- the parent has been denied visitation, or
- the parent's access to the student has been restricted by a temporary or permanent protective order, unless the protective order (or any subsequent order modifying the protective order) specifically allows access to the information contained in the student record, or
- there is an order of a probate and family court judge which prohibits the distribution of student records to the parent. A time period of 21 days may be implemented before records are released.
Maintenance and Destruction of School Records
The student’s transcript shall be maintained by the school department and may only be destroyed 60 years following his/her graduation, transfer, or withdrawal from the school system. The student’s temporary record shall be destroyed no later than seven years after the student transfers, graduates, or withdraws from the school system. If a parent wishes to collect the temporary record or any part thereof, he/she must do so within the timeframe.
The Monomoy Regional Elementary Homework Task Force believes that homework should be meaningful while ensuring a healthy balance between homework time and leisure time activities. Reading practice is key to student success in all academic areas and therefore should be the base for elementary student homework.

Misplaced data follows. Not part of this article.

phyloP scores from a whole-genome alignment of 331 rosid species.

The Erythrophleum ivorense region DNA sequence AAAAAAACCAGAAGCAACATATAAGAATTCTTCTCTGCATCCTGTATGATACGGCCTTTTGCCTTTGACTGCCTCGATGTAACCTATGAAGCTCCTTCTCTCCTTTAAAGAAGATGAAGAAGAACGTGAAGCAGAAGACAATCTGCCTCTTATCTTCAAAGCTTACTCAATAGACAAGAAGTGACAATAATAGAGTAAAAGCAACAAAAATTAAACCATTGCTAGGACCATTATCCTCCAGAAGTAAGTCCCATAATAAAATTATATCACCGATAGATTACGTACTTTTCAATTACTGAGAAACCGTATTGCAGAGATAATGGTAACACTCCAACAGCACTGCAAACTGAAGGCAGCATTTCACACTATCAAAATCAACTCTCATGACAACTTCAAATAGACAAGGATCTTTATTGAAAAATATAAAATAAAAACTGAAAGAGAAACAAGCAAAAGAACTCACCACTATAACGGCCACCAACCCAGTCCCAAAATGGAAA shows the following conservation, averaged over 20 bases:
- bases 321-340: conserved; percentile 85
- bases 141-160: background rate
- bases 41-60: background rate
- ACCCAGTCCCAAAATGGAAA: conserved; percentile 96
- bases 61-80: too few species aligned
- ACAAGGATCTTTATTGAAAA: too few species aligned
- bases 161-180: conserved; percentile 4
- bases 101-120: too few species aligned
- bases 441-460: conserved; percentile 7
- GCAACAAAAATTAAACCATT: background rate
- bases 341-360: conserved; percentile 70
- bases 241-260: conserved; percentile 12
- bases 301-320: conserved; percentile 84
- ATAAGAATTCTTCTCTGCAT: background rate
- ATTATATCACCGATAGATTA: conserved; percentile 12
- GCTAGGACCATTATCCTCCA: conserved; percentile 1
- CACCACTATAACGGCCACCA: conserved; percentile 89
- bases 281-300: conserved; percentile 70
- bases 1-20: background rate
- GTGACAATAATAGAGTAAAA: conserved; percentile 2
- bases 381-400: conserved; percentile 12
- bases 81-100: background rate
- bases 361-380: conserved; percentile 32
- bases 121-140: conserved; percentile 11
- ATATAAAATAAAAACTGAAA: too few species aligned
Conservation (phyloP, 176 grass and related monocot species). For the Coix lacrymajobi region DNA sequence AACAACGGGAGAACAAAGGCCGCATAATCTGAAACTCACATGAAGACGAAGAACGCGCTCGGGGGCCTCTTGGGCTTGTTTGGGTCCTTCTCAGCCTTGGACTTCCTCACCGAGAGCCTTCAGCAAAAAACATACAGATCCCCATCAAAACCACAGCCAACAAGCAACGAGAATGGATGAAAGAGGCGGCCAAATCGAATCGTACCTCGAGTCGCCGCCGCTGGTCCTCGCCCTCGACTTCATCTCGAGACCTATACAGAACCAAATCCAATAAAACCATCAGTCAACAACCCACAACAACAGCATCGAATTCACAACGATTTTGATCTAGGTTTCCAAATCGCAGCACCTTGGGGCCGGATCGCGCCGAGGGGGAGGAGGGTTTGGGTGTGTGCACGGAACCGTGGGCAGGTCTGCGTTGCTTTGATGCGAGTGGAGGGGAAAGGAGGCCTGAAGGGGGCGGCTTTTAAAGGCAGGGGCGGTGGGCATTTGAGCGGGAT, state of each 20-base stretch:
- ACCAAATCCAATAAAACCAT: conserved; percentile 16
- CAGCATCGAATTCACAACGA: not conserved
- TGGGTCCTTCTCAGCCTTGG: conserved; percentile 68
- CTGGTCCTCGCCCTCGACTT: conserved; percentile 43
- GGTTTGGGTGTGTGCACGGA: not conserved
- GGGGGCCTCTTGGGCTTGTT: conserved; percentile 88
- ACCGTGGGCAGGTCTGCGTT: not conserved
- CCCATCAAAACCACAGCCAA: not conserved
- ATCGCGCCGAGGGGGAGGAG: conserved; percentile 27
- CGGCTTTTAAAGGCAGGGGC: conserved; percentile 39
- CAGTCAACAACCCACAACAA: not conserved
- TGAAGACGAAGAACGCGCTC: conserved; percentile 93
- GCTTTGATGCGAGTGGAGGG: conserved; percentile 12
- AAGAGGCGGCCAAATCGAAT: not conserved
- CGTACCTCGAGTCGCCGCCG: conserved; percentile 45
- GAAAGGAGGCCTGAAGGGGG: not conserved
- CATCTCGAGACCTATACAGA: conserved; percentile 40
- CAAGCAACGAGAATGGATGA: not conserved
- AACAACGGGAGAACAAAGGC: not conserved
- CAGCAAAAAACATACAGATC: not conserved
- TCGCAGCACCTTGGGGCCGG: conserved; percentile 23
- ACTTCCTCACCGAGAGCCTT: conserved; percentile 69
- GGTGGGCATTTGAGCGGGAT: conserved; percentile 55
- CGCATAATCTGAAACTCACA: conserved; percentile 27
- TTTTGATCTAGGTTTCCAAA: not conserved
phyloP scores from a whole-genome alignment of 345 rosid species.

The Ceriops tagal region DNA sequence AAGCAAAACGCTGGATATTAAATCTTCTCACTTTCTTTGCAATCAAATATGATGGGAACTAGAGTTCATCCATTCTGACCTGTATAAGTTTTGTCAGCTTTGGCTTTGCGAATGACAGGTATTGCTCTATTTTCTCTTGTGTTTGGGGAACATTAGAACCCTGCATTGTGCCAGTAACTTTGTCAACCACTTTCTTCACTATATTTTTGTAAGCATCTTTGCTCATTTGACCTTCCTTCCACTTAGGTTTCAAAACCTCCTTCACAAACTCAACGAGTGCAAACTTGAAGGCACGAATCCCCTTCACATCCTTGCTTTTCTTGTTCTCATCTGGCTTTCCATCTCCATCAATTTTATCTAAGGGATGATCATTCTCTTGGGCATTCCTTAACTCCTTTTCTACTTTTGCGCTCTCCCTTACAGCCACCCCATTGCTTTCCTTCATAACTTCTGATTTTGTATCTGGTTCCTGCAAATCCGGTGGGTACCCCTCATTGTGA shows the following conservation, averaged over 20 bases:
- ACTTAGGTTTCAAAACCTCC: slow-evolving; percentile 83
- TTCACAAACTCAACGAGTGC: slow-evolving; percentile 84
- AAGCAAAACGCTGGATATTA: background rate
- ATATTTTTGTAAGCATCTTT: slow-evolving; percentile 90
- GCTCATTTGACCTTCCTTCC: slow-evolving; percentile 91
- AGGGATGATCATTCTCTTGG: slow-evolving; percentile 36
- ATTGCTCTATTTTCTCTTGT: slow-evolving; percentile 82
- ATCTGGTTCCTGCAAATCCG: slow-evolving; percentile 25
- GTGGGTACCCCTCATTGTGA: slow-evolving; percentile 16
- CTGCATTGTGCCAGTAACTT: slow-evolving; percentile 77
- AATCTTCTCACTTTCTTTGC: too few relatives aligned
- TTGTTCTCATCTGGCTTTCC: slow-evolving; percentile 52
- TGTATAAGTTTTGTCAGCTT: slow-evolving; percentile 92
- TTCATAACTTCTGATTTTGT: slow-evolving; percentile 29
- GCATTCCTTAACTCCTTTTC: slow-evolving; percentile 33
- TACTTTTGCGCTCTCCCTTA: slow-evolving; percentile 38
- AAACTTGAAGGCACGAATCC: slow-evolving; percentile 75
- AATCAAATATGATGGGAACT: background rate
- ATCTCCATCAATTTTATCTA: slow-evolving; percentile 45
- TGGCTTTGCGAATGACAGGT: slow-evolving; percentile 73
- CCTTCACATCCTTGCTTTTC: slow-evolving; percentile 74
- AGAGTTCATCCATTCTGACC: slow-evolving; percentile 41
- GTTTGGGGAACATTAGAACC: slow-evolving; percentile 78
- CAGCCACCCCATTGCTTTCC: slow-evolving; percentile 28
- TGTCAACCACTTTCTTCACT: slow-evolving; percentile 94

Students in Grade K-4 are expected to engage in reading activities for 30 minutes each night (Monday-Thursday). Student reading logs will be supplied by the classroom teacher along with expectations for what student reading time should incorporate at each grade level at the start of the school year.
Homework for Planned Extended Absence: When a student is absent due to a family vacation taken outside of scheduled school holidays, teachers are not required to provide assignments in advance. Students are obligated to make up specific missed assignments.
Modified Grading Procedures
Modified grades are available for all students across the district that may have special circumstances that require their grades to be modified. Modified grades are offered based on the unique needs of the student and will be signified on the report card with an asterisk.
Chapter 71, Section 32A. Parents/guardians may exempt their children from any portion of a course curriculum dealing with human sexual education or issues by written notification to the Principal. Parents/guardians have a right to inspect and review program instruction materials.
The Measures of Academic Progress (MAP) is a computerized testing system offered at Chatham Elementary School. The tests will be offered in Mathematics and Reading. Students will be assessed at the beginning of the school year, in January, and at the end of the school year. The tests are web-based and computer-adaptive, which tailors the assessment for each student. The results offer insight into specific areas of strength and areas in need of improvement for each child. The testing, which measures student growth in Reading and Mathematics, will be used by teachers to help guide instruction throughout the year. More information is available at nwea.org.